Joan Stiles' solo piano artfully interprets a clever arrangement of "Take the A Train" and perfectly portrays the full range of emotions inherent in Billy Strayhorn's final composition "Blood Count." This is after leading an octet in which tenor giant Frank Wess and baritone man Joe Temperley cut loose on Clifford Brown's "Daahoud." In addition, the pianist makes all stops in between on Love Call.
Stiles' song selection serves as a wonderful introduction to both her expressive touch, which evinces the influences of Monk, Duke and Erroll Garner, and her wide-ranging arranging abilities. A mainstay of NYC jazz, Stiles has assembled a very impressive line up for her debut as a leader. Besides Frank Wess, jazz legend Clark Terry lends his trumpet to a marvelously bluesy version of Ellington's "Creole Love Call" that also features Temperley on bass clarinet. Terry then uses his flugelhorn to blow the roof off Richard Rodgers' "Surrey with the Fringe on Top." Stiles also tests the compositional waters with "Spherical," an octet tribute to Monk that includes some fine Wess tenor work and a tight trumpet solo by Warren Vaché.
She is also at home in an intimate piano trio with bassist John Webber and drummer Gregory Hutchinson as they jazz up "Tea for Two" and present a care free version of "I've Never Been in Love Before." With all this, her rendition of Gershwin's "My Man's Gone Now" proves to be her most powerful statement. Beginning with a beautifully mellow brass voicing, a soprano sax solo courtesy of Jerry Dodgion establishes the perfect mood for Stiles to lead the group through a heartfelt interpretation of the Porgy and Bess standard. With her sincere musicianship and arranging savvy, Joan Stiles is a breath of fresh air.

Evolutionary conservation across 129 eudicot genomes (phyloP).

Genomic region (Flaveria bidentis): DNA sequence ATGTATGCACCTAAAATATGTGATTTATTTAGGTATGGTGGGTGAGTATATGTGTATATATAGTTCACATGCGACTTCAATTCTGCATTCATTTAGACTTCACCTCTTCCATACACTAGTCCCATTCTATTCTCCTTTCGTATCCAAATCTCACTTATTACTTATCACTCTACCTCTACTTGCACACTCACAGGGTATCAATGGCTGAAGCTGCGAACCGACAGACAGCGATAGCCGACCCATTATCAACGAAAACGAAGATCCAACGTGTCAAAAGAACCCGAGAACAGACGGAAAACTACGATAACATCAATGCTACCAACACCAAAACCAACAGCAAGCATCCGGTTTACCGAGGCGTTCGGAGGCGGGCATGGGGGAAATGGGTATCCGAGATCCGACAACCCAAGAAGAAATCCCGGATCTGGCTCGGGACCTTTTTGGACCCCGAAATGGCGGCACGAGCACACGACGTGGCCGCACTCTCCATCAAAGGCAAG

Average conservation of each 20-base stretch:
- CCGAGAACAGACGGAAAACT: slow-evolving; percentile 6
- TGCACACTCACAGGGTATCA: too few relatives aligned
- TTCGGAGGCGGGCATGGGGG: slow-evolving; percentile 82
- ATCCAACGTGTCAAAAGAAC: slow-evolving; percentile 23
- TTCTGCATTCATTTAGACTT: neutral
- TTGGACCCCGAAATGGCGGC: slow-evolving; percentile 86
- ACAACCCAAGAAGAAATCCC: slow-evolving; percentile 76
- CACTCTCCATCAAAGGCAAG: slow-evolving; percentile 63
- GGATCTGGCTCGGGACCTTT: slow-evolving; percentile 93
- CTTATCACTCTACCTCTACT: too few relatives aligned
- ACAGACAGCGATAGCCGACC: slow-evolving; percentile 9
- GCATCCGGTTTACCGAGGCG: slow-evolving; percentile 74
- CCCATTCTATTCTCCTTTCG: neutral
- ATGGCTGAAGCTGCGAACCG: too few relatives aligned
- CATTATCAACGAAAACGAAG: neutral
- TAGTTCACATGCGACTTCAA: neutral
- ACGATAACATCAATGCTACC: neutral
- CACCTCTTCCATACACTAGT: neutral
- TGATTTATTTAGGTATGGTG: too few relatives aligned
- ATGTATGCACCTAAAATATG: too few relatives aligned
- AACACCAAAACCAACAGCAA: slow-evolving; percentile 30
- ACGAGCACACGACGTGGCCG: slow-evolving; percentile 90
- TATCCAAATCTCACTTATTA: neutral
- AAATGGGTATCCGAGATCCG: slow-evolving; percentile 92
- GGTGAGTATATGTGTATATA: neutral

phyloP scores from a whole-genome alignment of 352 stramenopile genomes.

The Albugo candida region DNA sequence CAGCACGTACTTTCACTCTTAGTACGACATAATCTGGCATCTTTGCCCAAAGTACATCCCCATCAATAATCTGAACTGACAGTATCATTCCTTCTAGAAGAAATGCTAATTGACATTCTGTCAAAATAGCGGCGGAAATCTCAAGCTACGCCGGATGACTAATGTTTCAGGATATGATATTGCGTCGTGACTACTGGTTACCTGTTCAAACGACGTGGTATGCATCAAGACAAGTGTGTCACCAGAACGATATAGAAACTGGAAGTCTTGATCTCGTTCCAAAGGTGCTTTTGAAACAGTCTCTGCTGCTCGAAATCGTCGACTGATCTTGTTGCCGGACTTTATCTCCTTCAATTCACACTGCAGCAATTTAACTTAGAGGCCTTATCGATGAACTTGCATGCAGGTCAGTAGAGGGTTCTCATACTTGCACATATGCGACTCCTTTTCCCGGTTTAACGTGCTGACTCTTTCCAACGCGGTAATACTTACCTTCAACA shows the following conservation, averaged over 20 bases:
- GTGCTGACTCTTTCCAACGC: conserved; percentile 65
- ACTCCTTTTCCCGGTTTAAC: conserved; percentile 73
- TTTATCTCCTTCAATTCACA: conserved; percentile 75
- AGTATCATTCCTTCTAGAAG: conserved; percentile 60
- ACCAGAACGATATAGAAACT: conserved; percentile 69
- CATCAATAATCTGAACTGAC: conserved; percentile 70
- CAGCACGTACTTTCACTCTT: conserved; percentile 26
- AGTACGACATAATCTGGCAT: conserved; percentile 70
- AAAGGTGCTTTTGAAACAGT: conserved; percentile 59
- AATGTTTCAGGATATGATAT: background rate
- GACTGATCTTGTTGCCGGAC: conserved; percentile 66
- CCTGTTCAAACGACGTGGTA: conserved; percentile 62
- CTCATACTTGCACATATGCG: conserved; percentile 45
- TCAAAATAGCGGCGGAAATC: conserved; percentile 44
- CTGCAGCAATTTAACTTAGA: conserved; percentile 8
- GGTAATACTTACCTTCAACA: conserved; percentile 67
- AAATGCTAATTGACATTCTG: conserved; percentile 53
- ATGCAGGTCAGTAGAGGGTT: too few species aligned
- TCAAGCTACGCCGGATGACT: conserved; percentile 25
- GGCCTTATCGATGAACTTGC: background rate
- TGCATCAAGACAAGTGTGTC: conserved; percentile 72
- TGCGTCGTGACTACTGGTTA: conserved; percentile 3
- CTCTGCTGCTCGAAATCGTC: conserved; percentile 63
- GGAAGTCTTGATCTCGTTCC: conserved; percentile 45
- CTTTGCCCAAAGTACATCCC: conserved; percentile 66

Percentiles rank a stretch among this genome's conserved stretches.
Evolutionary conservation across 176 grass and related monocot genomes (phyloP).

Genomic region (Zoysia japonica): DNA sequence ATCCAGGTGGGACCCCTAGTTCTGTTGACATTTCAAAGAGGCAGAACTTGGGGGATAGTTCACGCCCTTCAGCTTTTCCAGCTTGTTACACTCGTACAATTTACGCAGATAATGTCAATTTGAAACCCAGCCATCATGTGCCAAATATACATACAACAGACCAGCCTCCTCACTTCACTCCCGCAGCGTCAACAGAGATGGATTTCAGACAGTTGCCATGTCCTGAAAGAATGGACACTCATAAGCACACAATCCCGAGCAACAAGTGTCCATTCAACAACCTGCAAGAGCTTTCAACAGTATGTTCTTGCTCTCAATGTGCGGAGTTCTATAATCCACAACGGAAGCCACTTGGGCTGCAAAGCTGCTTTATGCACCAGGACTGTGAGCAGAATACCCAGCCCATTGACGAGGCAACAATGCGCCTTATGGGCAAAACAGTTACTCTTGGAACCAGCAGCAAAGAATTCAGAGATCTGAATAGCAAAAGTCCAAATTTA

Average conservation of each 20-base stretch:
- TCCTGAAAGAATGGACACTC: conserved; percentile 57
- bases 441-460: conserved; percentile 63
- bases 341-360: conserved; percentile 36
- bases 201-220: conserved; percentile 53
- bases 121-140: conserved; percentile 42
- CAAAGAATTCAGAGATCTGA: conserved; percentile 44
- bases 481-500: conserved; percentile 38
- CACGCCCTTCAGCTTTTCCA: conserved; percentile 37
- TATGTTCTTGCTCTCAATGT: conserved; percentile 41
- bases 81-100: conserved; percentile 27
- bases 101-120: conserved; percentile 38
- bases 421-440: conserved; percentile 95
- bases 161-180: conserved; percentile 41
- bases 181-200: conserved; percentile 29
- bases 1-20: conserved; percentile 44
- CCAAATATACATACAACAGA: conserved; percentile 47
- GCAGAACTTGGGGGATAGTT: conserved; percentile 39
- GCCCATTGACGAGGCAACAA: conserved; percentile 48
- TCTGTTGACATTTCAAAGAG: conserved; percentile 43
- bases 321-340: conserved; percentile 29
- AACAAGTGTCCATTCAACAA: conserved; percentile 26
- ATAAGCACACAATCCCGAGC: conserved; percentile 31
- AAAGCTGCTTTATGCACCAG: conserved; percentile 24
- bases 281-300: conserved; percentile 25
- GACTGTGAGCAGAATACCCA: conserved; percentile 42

Track Listing: 1. Spherical
2. When I Fall in Love
4. Creole Love Call
5. Surrey With the Fringe on Top
6. Tea for Two
7. Blood Count
8. Take the "A" Train
9. I've Never Been in Love Before
10. My Man's Gone Now
11. Almost Like Being in Love
Personnel: Joan Stiles, piano/ arrangements;
Frank Wess, tenor sax;
Jerry Dodgion, alto sax;
Joe Temperley, bari sax;
Warren Vache, trumpet;
Wayne Goodman, trombone;
Benny Powell, trombone;
John Webber, bass;
Gregory Hutchinson, drums; and special guest:
Clark Terry, trumpet.
The first jazz record I bought was a Verve compilation of 10 LPs! I saved for more than six months and gave it to myself as a
Christmas present. I was about 18 years old. Since then, my love for jazz has taken me to program the only jazz radio station in
Mexico City, Horizonte 107.9 FM.